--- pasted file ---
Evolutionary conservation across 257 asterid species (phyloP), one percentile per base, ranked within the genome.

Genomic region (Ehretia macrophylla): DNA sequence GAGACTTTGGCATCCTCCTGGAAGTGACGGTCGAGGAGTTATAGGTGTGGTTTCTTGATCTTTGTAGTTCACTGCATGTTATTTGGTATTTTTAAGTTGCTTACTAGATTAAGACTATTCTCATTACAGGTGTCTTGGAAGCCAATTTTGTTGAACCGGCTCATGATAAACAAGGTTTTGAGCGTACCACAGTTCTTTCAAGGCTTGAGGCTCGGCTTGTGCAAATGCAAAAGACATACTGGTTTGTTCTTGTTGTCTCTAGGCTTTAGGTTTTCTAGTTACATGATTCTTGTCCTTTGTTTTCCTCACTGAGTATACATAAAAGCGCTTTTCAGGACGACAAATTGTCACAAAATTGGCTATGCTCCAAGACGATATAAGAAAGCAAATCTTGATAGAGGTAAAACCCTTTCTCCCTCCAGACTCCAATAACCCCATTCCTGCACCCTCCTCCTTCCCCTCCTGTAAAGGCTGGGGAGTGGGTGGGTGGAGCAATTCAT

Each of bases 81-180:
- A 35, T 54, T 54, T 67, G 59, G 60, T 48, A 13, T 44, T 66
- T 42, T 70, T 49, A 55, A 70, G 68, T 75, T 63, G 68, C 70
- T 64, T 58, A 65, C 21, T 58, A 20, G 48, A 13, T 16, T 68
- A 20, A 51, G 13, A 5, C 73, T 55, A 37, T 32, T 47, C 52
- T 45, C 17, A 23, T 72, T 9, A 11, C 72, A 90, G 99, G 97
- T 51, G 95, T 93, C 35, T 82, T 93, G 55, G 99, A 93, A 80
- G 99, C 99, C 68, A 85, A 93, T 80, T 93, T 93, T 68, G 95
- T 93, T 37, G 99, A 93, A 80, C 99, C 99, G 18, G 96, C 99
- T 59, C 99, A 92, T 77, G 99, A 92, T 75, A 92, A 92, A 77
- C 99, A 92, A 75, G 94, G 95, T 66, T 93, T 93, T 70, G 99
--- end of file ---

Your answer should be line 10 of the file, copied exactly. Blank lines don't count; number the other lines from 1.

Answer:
- G 99, C 99, C 68, A 85, A 93, T 80, T 93, T 93, T 68, G 95